Plaintiff filed the complaint on March 5, 1985. On November 6, 1985, the trial court granted defendants' motion to dismiss. The court ruled that the complaint did not state a cause of action. Plaintiff appeals.

Pleadings present, define, and narrow the issues and limit the proof needed at trial. Pleadings are not intended to erect barriers to a trial on the merits but instead to remove them and facilitate trial. The object of pleadings is to produce an issue that one side asserts and the other side denies, so that a trial may determine the actual truth. (People ex rel. Fahner v. Carriage Way West, Inc. (1981), 88 Ill. 2d 300, 307-08, 430 N.E.2d 1005, 1008.) Attacking defects in pleadings points out the defects so that the complainant will have an opportunity to cure them before trial. The granting of a motion to strike and dismiss is within the sound discretion of the trial court. Harvey v. Mackay (1982), 109 Ill. App. 3d 582, 586, 440 N.E.2d 1022, 1025. I

Plaintiff claims that the trial court erred in finding that his complaint was substantially insufficient at law. Explaining this pleading requirement, our supreme court stated:

"To pass muster a complaint must state a cause of action in two ways. First, it must be legally sufficient; it must set forth a legally recognized claim as its avenue of recovery. When it fails to do this, there is no recourse at law for the injury alleged, and the complaint must be dismissed. [Citations.] Second and unlike Federal practice, the complaint must be factually sufficient; it must plead facts which bring the claim within the legally recognized cause of action alleged. If it does not, the complaint must be dismissed. [Citation]." People ex rel. Fahner v. Carriage Way West, Inc. (1981), 88 Ill. 2d 300, 308, 430 N.E.2d 1005, 1009.

Plaintiff contends that he set forth legally recognized claims against defendants. Defendants, however, invoke the rule of nonreview, upon which the trial court based its dismissal. The rule is that a private hospital's refusal to appoint a physician to its medical staff is not subject to judicial review. (Mauer v. Highland Park Hospital Foundation (1967), 90 Ill. App. 2d 409, 412-13, 232 N.E.2d 776, 778.) The rationale behind the rule is the court's unwillingness to substitute its judgment for that of private hospital authorities. 90 Ill. App. 2d 409, 415, 232 N.E.2d 776, 779.

Two exceptions to the rule of nonreview have developed in Illinois. First, our courts can review the application procedures of a private association when membership in the organization is an economic necessity. (Treister v. American Academy of Orthopaedic Surgeons (1979), 78 Ill. App. 3d 746, 755, 396 N.E.2d 1225, 1231.) Second, where a private hospital revokes or reduces a physician's existing staff privileges, the hospital must follow its own bylaws in so doing or be subject to limited judicial review. Jain v. Northwest Community Hospital (1978), 67 Ill. App. 3d 420, 425, 385 N.E.2d 108, 112.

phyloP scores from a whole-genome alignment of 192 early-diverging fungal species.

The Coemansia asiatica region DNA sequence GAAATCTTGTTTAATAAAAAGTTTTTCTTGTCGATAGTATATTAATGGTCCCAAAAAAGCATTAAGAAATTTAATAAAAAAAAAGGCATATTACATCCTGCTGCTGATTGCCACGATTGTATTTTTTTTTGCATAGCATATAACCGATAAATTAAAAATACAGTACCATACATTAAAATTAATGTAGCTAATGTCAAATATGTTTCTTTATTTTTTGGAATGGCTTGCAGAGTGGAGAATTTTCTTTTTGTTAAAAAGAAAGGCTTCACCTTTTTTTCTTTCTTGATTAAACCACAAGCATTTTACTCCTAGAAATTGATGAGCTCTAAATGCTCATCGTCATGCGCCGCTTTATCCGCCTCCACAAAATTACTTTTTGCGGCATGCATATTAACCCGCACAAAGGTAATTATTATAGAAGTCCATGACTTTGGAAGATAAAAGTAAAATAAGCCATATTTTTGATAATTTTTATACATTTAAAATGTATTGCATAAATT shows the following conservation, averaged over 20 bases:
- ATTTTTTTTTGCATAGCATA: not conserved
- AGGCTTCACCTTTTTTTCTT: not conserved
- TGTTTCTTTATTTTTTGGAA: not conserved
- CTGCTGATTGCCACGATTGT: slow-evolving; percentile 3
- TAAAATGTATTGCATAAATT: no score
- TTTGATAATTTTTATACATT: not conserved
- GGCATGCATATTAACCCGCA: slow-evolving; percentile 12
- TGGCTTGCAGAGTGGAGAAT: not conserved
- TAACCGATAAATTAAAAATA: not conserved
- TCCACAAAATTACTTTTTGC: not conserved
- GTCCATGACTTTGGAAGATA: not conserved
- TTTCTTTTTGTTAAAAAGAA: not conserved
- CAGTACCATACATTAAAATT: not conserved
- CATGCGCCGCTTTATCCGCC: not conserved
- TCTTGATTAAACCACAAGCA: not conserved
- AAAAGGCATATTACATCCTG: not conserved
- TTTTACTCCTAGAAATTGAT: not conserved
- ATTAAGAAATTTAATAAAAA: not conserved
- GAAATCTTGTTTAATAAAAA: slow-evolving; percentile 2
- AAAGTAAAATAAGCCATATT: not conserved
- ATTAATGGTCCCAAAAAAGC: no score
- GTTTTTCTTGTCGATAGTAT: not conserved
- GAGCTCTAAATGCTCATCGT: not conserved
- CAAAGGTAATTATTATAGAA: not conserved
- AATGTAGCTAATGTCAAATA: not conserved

Plaintiff presents two alternate arguments. He first contends that his action falls within the economic-necessity exception to the rule of nonreview. Plaintiff secondly asks us to reevaluate the efficacy of the rule itself. We address the second contention first. II

We must address a preliminary issue before we can reevaluate the efficacy of the rule of nonreview of a private hospital's denial of a physician's application for staff membership. We must first determine whether the Illinois Supreme Court has addressed this exact issue, because where our supreme court has declared Illinois law on any point, that court alone can overrule and modify its previous opinion; such a decision binds all other judicial tribunals in this State, and it is the duty of those tribunals to follow such a decision in similar cases. Agricultural Transportation Association v. Carpentier (1953), 2 Ill. 2d 19, 27, 116 N.E.2d 863, 867; Stopka v. Lesser (1980), 82 Ill. App. 3d 323, 326, 402 N.E.2d 781, 783.

The appellate court first recognized the rule of nonreview in Mauer v. Highland Park Hospital Foundation (1967), 90 Ill. App. 2d 409, 232 N.E.2d 776. This court has acknowledged the rule in several subsequent cases (e.g., Rao v. St. Elizabeth's Hospital of the Hospital Sisters of the Third Order of St. Francis (1986), 140 Ill. App. 3d 442, 456, 488 N.E.2d 685, 695; Knapp v. Palos Community Hospital (1984), 125 Ill. App. 3d 244, 256, 465 N.E.2d 554, 563; Spencer v. Community Hospital (1980), 87 Ill. App. 3d 214, 216, 408 N.E.2d 981, 984). Our supreme court has not addressed the issue. Since the appellate court adopted the rule of nonreview of a private hospital's denial of a physician's application for staff membership, it is free to modify and interpret the doctrine to correspond with prevalent considerations of public policy and social needs. Nudd v. Matsoukas (1956), 7 Ill. 2d 608, 619, 131 N.E.2d 525, 531. III -- A